Breaking down the Utah defense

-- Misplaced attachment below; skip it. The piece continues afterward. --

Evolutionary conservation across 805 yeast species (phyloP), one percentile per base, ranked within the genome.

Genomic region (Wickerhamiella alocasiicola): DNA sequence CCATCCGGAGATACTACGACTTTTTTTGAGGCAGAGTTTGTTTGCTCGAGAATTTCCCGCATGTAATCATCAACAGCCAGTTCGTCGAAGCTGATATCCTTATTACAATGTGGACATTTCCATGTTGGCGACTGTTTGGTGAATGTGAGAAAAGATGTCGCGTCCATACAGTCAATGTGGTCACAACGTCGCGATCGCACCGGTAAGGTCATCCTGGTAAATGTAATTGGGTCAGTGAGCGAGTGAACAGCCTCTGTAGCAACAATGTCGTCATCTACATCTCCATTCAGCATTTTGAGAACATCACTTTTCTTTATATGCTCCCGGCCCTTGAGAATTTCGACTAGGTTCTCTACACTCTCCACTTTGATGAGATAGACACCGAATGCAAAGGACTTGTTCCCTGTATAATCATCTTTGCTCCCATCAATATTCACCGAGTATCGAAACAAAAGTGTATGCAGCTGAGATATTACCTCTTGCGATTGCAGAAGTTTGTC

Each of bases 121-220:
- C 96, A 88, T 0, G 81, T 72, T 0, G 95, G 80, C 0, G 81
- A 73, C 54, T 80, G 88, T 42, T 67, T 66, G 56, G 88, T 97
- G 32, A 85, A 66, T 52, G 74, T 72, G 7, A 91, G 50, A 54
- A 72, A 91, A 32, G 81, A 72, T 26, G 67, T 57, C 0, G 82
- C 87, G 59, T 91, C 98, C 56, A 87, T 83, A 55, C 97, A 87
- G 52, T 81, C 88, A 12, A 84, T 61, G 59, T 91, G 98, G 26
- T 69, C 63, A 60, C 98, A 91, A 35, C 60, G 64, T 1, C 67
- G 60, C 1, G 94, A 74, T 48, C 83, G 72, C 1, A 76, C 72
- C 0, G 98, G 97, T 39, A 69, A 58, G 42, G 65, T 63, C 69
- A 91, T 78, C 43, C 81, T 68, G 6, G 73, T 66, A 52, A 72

Two weeks ago, the Sun Devils played what the coaches called their most complete game. One week later, with a quarterback coming off five weeks of healing in Taylor Kelly, the game against Washington was anything but complete, yet the high winds and adverse conditions could be to blame. “That was pretty extreme conditions for the game last Saturday,” offensive coordinator Mike Norvell said. “I thought there were a lot of things that we did well, but there are some things that we need to clean up. Taylor (Kelly) came out and performed and put us in a position to win the game there late in the game and made the plays that we needed to make. Obviously there was a little bit of rust there in the first game back, some things that we are going to get cleaned up getting adjusted back to the speed of the game. But he responded like the champion like I know he is.” No team could have realistically prepared for weather conditions the Devils faced in Seattle last Saturday. Combine that with the tough Huskies defense and the 17 points the ASU offense scored doesn’t look all that bad. There were yards left on the field and points left off the board, but what matters most is the notch in the win column. “Coach Graham always talks about character, toughness and discipline and that stuff that you have to have on the road in those types of games,” offensive lineman Jamil Douglas said. “The crowd noise, the weather, all those things played a factor but we put it aside and came out with the win so that was big for us. We realized that some of those positions that we were in that game we could have avoided, but it’s definitely a confidence booster to come out with a win on the road.” Preparing for Utah On the whole, Utah is very similar to Washington on the defensive side of the ball. The Utes sport a stout front two levels of the defense, with a suspect back end. Utah is second in the Pac-12 in rushing defense, allowing 112.1 yards per game, while it is in the middle of the conference in pass defense with 264.7 yards allowed a game. “Utah has a great defense,” Norvell said. “They are very aggressive, and they play as hard as any team we will play against. They fly around to the football. It’s a team that has gotten better each week that they’ve taken the field. They are going to play a lot of man coverage, a lot of zone and are going to mix up what they do. They have got great pressure packages. It’s going to be a physical battle, has been every time we play them.” Technically Kyle Whittingham runs a 4-3 defense, but you will see the Utes come out in their nickel package often. They seem content to play out of the nickel set, perhaps due to the dynamic playmakers along the front four. Utah is one of the best in the conference in forcing the opposing offense into turnovers. The Utes already have 13 turnovers on defense – five fumble recoveries and eight interceptions. Those turnovers, though, are largely a result of the best pass rush statistically in the Pac-12 at the moment with 35 sacks recorded. Any time pressure gets placed on the quarterback, the balance shifts in the defense’s favor more often than not at the collegiate level. Senior Nate Orchard leads the way for the Utes, with 11 sacks on the season. More often than not, Orchard will line up on the boundary side of the field, and will play both with his hand in the dirt or in a two-point stance. He’s got the speed and the quick first step to get around linemen, and the size – 6’4” 255 lbs. – to push them back, allowing him to make plays in the backfield. Here’s a good example of just how good Orchard has been this season, coming in Utah’s win over Michigan: Orchard is lined up in a two-point stance to the field side on the outside of the five-tech defensive end. This isn’t a formation that Utah has gone a lot to, but it shows just how versatile they can be on defense. They have an OLB on the boundary side with his hand in the dirt, but he backs up at the snap to play in coverage. At the snap, the whole defensive line slants to the right and Utah creates a 2-on-1 with Orchard and the nickel back on the left tackle. Orchard beats him to the inside and eventually gets to the quarterback (below). “The scheme that they have up there is designed to get pressure on the quarterback and it’s a lot like what coach Graham has here,” Douglas said. “They are well coached and that puts them in a great position to make plays.” Utah not only gets after the quarterback, but it also makes a tremendous amount of plays in the backfield. The Utes have a total of 66 tackles for loss this season – a product of the aggressiveness of the defense and the downhill play from the linebackers. Asked on whether it’s just sheer size of the defensive front that gets it done for the Utes, or if the scheme frees up space, Douglas said it’s a combination of both. “They do a couple of things defensively, whether that’s field or boundary, and slanting defensive linemen,” Douglas said. “But that is nothing that we haven’t seen before and we will have a plan for that.” Take a look at this play, coming in the win over USC last week, where the defensive line imposes their will. Utah is in its base defense here. The player circled in red is DT Clint Shepard and he’s the guy who makes the tackle in the backfield. At the snap, it’s already evident that Utah is winning the battle at the line of scrimmage. The USC line is pushed back and running back Buck Allen doesn’t have a clear lane. The Utah line busts through and Shepard catches Allen three yards behind the line of scrimmage. He’s just one of the players on the front that consistently is making plays. It certainly won’t be easy for the ASU rushing attack to get going against the Utah front, but because it is so instrumental to what the Devils do in their run/play action pass scheme, Norvell will need to be stubborn and continue to call running plays. “They love to get after the quarterback and they done a great job of creating takeaways,” Norvell said. “We have got to make sure that we do a great job of protection and coming off and establishing the running game. You are going to get some one on one matchups on the outside so we just have to make the most of those.” Replacing Westerman Arizona State lost its starting left guard Christian Westerman last week to a knee injury late in the game against the Huskies. Redshirt sophomore Stephon McCray stepped in and played admirably, throwing some key blocks in the fourth quarter touchdown drive. “Stephon is very intelligent, and a very hard worker,” Norvell said. “He knows probably every position along the offensive line and so he was ready for this opportunity. He made some big plays and some big blocks there in that fourth quarter and that was fun to see.” Head coach Todd Graham already ruled out Westerman for this week’s game against the Utes. ASU has plenty of options to roll with on the offensive line to replace him: McCray, who’s also the backup to center Nick Kelly, Evan Goodman can come in to play left tackle and slide Douglas over to guard where he was for the last three years, or freshman Sam Jones who has also gotten some first team reps at guard in practice this week. “I’m pretty sure they are confident in Stephon McCray playing left guard, but if that what it comes down to I’m prepared,” Douglas said. “I’ve been there for two, three years so we will see.”